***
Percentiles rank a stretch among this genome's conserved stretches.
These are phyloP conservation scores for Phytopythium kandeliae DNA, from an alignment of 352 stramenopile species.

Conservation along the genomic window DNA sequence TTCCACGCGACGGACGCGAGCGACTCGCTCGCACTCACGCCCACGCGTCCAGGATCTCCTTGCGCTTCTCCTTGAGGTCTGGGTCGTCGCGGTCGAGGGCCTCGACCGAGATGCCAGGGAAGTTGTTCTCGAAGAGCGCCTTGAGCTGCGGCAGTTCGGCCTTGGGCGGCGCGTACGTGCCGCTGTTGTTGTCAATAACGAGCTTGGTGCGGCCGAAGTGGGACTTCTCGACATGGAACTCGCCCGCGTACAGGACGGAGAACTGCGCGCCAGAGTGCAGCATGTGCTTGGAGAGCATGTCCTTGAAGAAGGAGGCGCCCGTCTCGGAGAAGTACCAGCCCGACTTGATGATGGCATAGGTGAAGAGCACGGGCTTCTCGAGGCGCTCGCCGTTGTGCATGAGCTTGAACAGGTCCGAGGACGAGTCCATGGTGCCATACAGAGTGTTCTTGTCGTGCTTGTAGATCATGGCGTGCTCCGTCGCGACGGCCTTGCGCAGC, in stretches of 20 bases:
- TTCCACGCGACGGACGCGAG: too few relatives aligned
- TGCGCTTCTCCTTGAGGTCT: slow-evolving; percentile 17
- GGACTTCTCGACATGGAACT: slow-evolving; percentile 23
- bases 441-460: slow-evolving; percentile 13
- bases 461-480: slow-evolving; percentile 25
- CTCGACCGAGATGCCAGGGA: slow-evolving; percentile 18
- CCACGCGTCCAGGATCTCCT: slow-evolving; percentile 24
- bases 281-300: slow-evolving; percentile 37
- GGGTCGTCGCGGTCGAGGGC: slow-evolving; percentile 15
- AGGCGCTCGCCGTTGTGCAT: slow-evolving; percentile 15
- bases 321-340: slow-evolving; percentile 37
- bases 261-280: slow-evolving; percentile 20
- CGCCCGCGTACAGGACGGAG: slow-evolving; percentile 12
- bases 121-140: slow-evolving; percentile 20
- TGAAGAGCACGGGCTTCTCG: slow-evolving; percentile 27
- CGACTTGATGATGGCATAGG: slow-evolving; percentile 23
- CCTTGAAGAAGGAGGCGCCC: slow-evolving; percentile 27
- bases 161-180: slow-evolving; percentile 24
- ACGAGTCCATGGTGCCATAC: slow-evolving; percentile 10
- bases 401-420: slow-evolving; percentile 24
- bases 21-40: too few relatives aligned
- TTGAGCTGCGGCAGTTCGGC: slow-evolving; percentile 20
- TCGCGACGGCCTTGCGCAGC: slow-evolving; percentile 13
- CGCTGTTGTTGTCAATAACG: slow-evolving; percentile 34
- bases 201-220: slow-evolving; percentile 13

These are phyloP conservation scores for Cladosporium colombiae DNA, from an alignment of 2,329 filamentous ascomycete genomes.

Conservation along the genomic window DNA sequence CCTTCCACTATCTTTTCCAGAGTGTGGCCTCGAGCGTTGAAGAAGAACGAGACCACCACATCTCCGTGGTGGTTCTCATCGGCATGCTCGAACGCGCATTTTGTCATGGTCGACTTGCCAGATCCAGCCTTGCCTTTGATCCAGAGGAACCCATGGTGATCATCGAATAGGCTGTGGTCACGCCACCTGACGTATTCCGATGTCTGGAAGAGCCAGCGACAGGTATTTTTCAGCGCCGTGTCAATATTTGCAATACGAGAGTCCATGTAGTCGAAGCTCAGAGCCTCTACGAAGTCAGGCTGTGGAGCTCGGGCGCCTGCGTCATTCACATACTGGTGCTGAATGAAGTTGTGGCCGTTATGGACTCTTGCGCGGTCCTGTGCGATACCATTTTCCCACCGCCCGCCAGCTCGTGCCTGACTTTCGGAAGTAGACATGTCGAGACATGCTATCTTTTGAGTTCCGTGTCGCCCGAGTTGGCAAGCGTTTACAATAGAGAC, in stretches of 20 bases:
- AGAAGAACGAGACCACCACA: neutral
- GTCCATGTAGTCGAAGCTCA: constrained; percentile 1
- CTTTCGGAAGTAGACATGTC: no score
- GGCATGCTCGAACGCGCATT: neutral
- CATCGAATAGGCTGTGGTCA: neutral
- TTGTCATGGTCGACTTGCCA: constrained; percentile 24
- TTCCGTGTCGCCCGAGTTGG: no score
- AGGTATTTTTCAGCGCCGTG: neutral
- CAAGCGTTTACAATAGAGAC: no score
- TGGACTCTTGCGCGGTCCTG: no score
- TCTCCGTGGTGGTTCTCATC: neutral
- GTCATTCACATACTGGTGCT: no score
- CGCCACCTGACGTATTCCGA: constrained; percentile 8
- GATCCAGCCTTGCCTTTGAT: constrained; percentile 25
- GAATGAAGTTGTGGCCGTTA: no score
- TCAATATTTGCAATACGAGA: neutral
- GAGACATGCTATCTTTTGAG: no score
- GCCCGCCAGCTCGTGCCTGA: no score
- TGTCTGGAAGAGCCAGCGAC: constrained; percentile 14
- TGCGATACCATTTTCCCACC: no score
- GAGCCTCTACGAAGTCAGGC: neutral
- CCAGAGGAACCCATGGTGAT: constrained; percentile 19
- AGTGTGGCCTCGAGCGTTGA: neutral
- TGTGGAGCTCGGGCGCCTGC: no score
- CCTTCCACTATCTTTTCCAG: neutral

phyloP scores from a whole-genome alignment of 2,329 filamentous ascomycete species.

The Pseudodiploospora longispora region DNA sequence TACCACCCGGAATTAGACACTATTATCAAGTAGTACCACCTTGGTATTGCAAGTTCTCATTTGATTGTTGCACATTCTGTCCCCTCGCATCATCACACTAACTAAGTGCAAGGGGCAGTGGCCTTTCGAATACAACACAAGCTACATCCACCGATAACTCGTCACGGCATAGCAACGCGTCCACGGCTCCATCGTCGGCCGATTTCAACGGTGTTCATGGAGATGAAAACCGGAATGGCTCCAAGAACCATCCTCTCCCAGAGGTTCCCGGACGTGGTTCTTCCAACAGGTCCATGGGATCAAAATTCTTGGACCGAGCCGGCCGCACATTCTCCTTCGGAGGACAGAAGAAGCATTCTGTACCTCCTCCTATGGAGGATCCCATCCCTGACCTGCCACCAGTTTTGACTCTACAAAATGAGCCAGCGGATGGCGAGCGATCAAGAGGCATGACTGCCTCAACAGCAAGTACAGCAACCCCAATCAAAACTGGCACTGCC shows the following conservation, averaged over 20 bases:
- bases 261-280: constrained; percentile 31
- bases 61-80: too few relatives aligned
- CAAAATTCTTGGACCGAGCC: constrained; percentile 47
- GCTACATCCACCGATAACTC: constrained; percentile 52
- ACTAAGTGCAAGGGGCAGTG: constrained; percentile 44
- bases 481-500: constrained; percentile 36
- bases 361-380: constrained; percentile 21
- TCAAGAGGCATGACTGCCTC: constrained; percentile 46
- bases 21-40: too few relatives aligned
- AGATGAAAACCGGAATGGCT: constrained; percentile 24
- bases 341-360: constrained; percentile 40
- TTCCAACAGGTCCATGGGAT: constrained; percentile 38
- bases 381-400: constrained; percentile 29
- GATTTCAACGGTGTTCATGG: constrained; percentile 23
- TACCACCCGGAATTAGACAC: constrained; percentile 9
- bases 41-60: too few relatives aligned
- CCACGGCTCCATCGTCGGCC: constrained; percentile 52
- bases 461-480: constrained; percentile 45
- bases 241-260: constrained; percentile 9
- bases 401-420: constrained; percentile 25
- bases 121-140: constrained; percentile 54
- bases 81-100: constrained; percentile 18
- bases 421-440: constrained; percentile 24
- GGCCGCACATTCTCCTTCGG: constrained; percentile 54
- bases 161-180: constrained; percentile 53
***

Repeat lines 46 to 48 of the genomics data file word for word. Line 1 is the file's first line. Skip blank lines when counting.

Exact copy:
- TCAATATTTGCAATACGAGA: neutral
- GAGACATGCTATCTTTTGAG: no score
- GCCCGCCAGCTCGTGCCTGA: no score